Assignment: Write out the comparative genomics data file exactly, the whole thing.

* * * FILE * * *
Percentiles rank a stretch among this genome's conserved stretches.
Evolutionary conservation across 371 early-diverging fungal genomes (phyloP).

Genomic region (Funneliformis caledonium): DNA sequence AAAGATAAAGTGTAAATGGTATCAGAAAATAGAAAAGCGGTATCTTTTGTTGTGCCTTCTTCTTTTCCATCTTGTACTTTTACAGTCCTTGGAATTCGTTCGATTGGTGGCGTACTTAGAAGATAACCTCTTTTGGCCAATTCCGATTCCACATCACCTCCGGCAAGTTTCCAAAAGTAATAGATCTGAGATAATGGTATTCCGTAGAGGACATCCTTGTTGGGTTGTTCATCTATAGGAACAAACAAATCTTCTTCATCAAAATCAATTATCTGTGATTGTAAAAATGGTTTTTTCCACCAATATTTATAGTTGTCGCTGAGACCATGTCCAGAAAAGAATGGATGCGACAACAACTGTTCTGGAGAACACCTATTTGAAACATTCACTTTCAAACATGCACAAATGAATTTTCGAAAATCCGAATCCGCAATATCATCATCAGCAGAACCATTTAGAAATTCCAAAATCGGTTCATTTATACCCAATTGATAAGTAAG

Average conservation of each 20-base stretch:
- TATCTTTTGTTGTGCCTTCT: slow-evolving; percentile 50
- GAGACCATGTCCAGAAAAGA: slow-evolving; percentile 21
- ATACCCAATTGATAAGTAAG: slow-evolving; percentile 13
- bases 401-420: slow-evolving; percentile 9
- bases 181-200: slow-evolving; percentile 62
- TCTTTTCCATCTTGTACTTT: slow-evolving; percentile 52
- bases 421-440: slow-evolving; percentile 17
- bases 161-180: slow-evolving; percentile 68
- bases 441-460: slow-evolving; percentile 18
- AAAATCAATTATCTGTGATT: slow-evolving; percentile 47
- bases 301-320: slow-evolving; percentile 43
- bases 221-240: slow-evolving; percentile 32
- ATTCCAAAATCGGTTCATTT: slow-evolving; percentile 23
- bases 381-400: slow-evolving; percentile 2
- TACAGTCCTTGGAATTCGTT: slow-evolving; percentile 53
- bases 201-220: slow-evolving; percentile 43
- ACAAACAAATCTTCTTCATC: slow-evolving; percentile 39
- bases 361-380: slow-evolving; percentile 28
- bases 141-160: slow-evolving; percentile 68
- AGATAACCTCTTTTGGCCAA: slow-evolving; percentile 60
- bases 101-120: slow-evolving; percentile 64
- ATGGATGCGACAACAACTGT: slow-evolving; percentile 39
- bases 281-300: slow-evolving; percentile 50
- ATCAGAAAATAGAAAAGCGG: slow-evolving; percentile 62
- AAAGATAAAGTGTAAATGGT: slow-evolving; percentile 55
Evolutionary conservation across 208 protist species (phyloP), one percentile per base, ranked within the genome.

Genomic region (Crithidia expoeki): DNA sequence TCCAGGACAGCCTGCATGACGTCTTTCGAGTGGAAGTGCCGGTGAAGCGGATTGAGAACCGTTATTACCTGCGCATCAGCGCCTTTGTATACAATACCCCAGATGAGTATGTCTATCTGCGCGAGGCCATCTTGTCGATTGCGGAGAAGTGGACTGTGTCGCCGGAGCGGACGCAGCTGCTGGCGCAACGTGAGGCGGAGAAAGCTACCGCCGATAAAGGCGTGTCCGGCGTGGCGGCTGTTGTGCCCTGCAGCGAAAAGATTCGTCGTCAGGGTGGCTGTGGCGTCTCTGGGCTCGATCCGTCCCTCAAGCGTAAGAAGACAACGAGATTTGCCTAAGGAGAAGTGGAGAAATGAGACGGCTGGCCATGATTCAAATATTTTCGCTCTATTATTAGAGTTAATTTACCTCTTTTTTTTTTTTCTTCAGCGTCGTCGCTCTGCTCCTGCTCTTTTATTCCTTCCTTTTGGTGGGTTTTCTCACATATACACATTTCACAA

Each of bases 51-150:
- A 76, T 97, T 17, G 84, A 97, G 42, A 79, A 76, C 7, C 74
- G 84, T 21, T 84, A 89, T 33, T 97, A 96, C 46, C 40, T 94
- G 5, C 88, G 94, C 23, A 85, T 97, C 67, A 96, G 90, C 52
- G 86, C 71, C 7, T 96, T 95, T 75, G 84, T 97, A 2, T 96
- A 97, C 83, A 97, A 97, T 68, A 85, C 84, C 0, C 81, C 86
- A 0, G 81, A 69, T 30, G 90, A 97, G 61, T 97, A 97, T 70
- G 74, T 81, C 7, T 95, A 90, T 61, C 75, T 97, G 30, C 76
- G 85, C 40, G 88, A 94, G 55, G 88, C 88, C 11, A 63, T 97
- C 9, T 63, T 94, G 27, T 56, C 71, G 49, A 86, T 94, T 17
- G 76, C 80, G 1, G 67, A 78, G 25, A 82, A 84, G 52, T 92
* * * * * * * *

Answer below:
Percentiles rank a stretch among this genome's conserved stretches.
Evolutionary conservation across 371 early-diverging fungal genomes (phyloP).

Genomic region (Funneliformis caledonium): DNA sequence AAAGATAAAGTGTAAATGGTATCAGAAAATAGAAAAGCGGTATCTTTTGTTGTGCCTTCTTCTTTTCCATCTTGTACTTTTACAGTCCTTGGAATTCGTTCGATTGGTGGCGTACTTAGAAGATAACCTCTTTTGGCCAATTCCGATTCCACATCACCTCCGGCAAGTTTCCAAAAGTAATAGATCTGAGATAATGGTATTCCGTAGAGGACATCCTTGTTGGGTTGTTCATCTATAGGAACAAACAAATCTTCTTCATCAAAATCAATTATCTGTGATTGTAAAAATGGTTTTTTCCACCAATATTTATAGTTGTCGCTGAGACCATGTCCAGAAAAGAATGGATGCGACAACAACTGTTCTGGAGAACACCTATTTGAAACATTCACTTTCAAACATGCACAAATGAATTTTCGAAAATCCGAATCCGCAATATCATCATCAGCAGAACCATTTAGAAATTCCAAAATCGGTTCATTTATACCCAATTGATAAGTAAG

Average conservation of each 20-base stretch:
- TATCTTTTGTTGTGCCTTCT: slow-evolving; percentile 50
- GAGACCATGTCCAGAAAAGA: slow-evolving; percentile 21
- ATACCCAATTGATAAGTAAG: slow-evolving; percentile 13
- bases 401-420: slow-evolving; percentile 9
- bases 181-200: slow-evolving; percentile 62
- TCTTTTCCATCTTGTACTTT: slow-evolving; percentile 52
- bases 421-440: slow-evolving; percentile 17
- bases 161-180: slow-evolving; percentile 68
- bases 441-460: slow-evolving; percentile 18
- AAAATCAATTATCTGTGATT: slow-evolving; percentile 47
- bases 301-320: slow-evolving; percentile 43
- bases 221-240: slow-evolving; percentile 32
- ATTCCAAAATCGGTTCATTT: slow-evolving; percentile 23
- bases 381-400: slow-evolving; percentile 2
- TACAGTCCTTGGAATTCGTT: slow-evolving; percentile 53
- bases 201-220: slow-evolving; percentile 43
- ACAAACAAATCTTCTTCATC: slow-evolving; percentile 39
- bases 361-380: slow-evolving; percentile 28
- bases 141-160: slow-evolving; percentile 68
- AGATAACCTCTTTTGGCCAA: slow-evolving; percentile 60
- bases 101-120: slow-evolving; percentile 64
- ATGGATGCGACAACAACTGT: slow-evolving; percentile 39
- bases 281-300: slow-evolving; percentile 50
- ATCAGAAAATAGAAAAGCGG: slow-evolving; percentile 62
- AAAGATAAAGTGTAAATGGT: slow-evolving; percentile 55
Evolutionary conservation across 208 protist species (phyloP), one percentile per base, ranked within the genome.

Genomic region (Crithidia expoeki): DNA sequence TCCAGGACAGCCTGCATGACGTCTTTCGAGTGGAAGTGCCGGTGAAGCGGATTGAGAACCGTTATTACCTGCGCATCAGCGCCTTTGTATACAATACCCCAGATGAGTATGTCTATCTGCGCGAGGCCATCTTGTCGATTGCGGAGAAGTGGACTGTGTCGCCGGAGCGGACGCAGCTGCTGGCGCAACGTGAGGCGGAGAAAGCTACCGCCGATAAAGGCGTGTCCGGCGTGGCGGCTGTTGTGCCCTGCAGCGAAAAGATTCGTCGTCAGGGTGGCTGTGGCGTCTCTGGGCTCGATCCGTCCCTCAAGCGTAAGAAGACAACGAGATTTGCCTAAGGAGAAGTGGAGAAATGAGACGGCTGGCCATGATTCAAATATTTTCGCTCTATTATTAGAGTTAATTTACCTCTTTTTTTTTTTTCTTCAGCGTCGTCGCTCTGCTCCTGCTCTTTTATTCCTTCCTTTTGGTGGGTTTTCTCACATATACACATTTCACAA

Each of bases 51-150:
- A 76, T 97, T 17, G 84, A 97, G 42, A 79, A 76, C 7, C 74
- G 84, T 21, T 84, A 89, T 33, T 97, A 96, C 46, C 40, T 94
- G 5, C 88, G 94, C 23, A 85, T 97, C 67, A 96, G 90, C 52
- G 86, C 71, C 7, T 96, T 95, T 75, G 84, T 97, A 2, T 96
- A 97, C 83, A 97, A 97, T 68, A 85, C 84, C 0, C 81, C 86
- A 0, G 81, A 69, T 30, G 90, A 97, G 61, T 97, A 97, T 70
- G 74, T 81, C 7, T 95, A 90, T 61, C 75, T 97, G 30, C 76
- G 85, C 40, G 88, A 94, G 55, G 88, C 88, C 11, A 63, T 97
- C 9, T 63, T 94, G 27, T 56, C 71, G 49, A 86, T 94, T 17
- G 76, C 80, G 1, G 67, A 78, G 25, A 82, A 84, G 52, T 92